Crowdsourcing is responsible for the wonderful success of Wikipedia—who would ever have predicted that volunteer editors from around the world could generate a resource that is so valuable for all of us? Another type of crowdsourcing is used by computer games that simulate protein and RNA folding. David Baker and colleagues at the University of Washington have created a competitive protein-folding game called Foldit that takes advantage of the problem-solving skills of amateurs to tackle how polypeptides fold in three dimensions (1). Scientists at Carnegie Mellon and Stanford universities have created EteRNA, a computer game that enables amateurs to design RNAs that fold well (2). If a player wins the weekly competition, his or her RNA is synthesized and then scored for how well it folds. These games make use of the power of crowdsourcing to find solutions and offers new ways of looking at problems that workers in the field may have missed.
Are there additional ways that biochemists could benefit from crowdsourcing? What if there was a website for biochemists to compare notes in their roles as customers regarding their experiences with journals and with vendors. For example, 2011 has been a good year for my research group in terms of paper publishing. Four original research articles made it through the evaluation process, and two more are about to be submitted. Each of these will appear in a different journal, and my experience with each journal was distinct. The manuscript-submission websites varied in terms of ease of use, clarity and time required to complete the submission; the time for review varied significantly; the quality of the reviews differed; and each paper was subject to a different level of academic editor oversight.
Scientists gossip about such differences, but what if there were a Biochemadvisor.com website with reviews of our experiences as “customers” of different journals? Whenever I am planning a trip to a new destination, I check out Tripadvisor.com to read reviews of hotels in the city I will visit. I also contribute reviews to that site to help other travelers. Hotel managers are monitoring such sites very closely because travelers listen to the comments of other travelers. Although the online rebuttals of hotel managers sometimes seem gratuitous, managers are surely making changes at their hotels to avoid bad reviews in the future. We, as scientists, should speak out and understand that we have choices in the marketplace, and editors should care about the customer experience.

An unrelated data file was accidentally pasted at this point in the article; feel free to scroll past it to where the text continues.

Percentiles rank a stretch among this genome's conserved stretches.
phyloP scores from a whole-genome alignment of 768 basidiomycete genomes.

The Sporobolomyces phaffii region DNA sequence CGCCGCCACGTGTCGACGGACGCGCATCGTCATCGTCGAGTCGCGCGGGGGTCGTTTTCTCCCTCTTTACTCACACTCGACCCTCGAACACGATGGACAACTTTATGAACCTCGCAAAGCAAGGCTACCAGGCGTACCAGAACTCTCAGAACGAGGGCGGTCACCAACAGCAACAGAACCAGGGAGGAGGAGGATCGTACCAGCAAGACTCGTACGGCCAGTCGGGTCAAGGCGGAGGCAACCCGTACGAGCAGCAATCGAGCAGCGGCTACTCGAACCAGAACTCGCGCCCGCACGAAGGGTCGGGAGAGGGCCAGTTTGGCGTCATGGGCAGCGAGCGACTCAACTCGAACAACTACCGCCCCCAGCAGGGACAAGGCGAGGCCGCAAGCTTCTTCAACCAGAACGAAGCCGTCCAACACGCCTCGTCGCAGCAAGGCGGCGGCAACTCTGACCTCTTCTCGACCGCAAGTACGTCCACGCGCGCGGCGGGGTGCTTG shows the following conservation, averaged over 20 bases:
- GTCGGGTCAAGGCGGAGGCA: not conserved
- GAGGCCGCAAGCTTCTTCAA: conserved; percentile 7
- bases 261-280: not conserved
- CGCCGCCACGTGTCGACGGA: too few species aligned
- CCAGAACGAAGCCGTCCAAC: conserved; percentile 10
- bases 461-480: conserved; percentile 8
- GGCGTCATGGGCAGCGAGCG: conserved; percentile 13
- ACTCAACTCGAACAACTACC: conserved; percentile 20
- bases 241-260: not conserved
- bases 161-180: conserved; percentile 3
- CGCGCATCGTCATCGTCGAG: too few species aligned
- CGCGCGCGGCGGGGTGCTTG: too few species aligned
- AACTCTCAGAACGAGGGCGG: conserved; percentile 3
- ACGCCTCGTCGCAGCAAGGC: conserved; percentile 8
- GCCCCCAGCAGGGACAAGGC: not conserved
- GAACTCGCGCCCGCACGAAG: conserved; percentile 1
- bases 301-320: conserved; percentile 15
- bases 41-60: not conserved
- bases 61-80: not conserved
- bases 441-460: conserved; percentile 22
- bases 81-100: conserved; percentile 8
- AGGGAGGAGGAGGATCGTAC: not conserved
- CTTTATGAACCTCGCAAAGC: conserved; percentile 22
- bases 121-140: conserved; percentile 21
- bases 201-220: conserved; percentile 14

Journals need our feedback. Editors need to learn when their behavior is unacceptable. If referees are asked to provide feedback within two weeks, authors should not have to wait more than four. There are journals that send a manuscript out to four reviewers, and then the editors aren’t quite sure which of the four reviews is most important. One of my lab mottos is that I have never seen a manuscript that was not improved upon revision. That being said, four reviews are likely more than what is actually necessary, and editors have every obligation to provide timely and constructive feedback to authors.
ASBMB publishes three journals: the Journal of Biological Chemistry, Journal of Lipid Research and Molecular and Cellular Proteomics. The activities of these journals is overseen by the ASBMB Publications Committee, currently chaired by Charles Brenner of the University of Iowa. ASBMB journal editors also report to the ASBMB Council twice a year and must keep the publications committee and council members apprised of manuscript turnaround times and rates of acceptance. If you have complaints about one of our journals, the publications committee would like to hear from you.